Boris Johnson has announced reforms to the planning system to allow buildings and land to change use without planning permission.
The new measures will allow more commercial properties - including newly vacant shops - to be converted into residential housing without planning permission.
More types of commercial premises will also be allowed to be repurposed without approval from the local council, while builders will no longer need a normal planning application to demolish and rebuild vacant and redundant residential and commercial buildings if they are rebuilt as homes.
The prime minister also confirmed a £12bn affordable homes programme over the next eight years, with 1,500 units being sold to first time buyers at a 30% discount.
Mr Johnson said: ‘Too many parts of this country have felt left behind, neglected, unloved, as though someone had taken a strategic decision that their fate did not matter as much as the metropolis.
’And so I want you to know that this government not only has a vision to change this country for the better, we have a mission to unite and level up – the mission on which we were elected last year.’
However, countryside charity CPRE warned that deregulate the planning system would only lead to more poor-quality places.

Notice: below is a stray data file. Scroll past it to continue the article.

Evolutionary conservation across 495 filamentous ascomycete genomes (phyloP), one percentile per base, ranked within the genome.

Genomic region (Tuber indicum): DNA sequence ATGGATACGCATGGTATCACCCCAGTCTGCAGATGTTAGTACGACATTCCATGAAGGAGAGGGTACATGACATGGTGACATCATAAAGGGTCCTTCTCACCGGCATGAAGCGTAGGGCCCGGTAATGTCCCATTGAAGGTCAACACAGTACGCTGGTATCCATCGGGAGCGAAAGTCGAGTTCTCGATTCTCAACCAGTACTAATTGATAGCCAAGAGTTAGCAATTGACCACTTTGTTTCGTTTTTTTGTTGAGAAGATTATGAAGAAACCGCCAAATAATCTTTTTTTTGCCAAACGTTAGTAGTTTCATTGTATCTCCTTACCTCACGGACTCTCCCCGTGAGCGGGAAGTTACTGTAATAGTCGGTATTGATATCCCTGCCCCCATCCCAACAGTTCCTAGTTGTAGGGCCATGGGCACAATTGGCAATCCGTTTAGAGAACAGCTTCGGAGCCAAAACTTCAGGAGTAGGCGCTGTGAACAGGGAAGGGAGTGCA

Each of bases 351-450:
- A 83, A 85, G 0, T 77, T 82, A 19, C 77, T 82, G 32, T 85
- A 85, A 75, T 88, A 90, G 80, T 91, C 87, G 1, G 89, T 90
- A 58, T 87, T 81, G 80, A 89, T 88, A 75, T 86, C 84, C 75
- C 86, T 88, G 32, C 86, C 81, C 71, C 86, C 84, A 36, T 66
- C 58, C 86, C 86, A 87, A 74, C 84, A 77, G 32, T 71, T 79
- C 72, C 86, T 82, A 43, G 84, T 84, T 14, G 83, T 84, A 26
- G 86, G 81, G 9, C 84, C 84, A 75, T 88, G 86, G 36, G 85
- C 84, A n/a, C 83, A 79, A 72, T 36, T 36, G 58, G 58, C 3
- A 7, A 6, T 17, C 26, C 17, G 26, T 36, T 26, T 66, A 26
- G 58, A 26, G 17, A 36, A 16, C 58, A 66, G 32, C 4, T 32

Tom Fyans, policy and campaigns director at CPRE, said: 'Transferring decision making power from local councils and communities and handing them to developers is the exact opposite of building back better.
‘The best way to deliver the places that we need, at the pace we need them, is to make it easier for local councils to get local plans in place, and then to hold developers to those plans.'
The announcement was also criticised by Shelter, who said he had also cut the government's housebuilding budget by a third each year.
Polly Neate, chief executive of Shelter, said: 'It's quite incredible that the he thinks he can build more homes with less money.
'“With the housebuilding sector teetering on the brink, we need rapid investment but instead the government has slowed the Affordable Homes Programme for three years. This isn't a new deal, this is a bad deal. Hundreds of thousands of new homes and jobs are at risk.'
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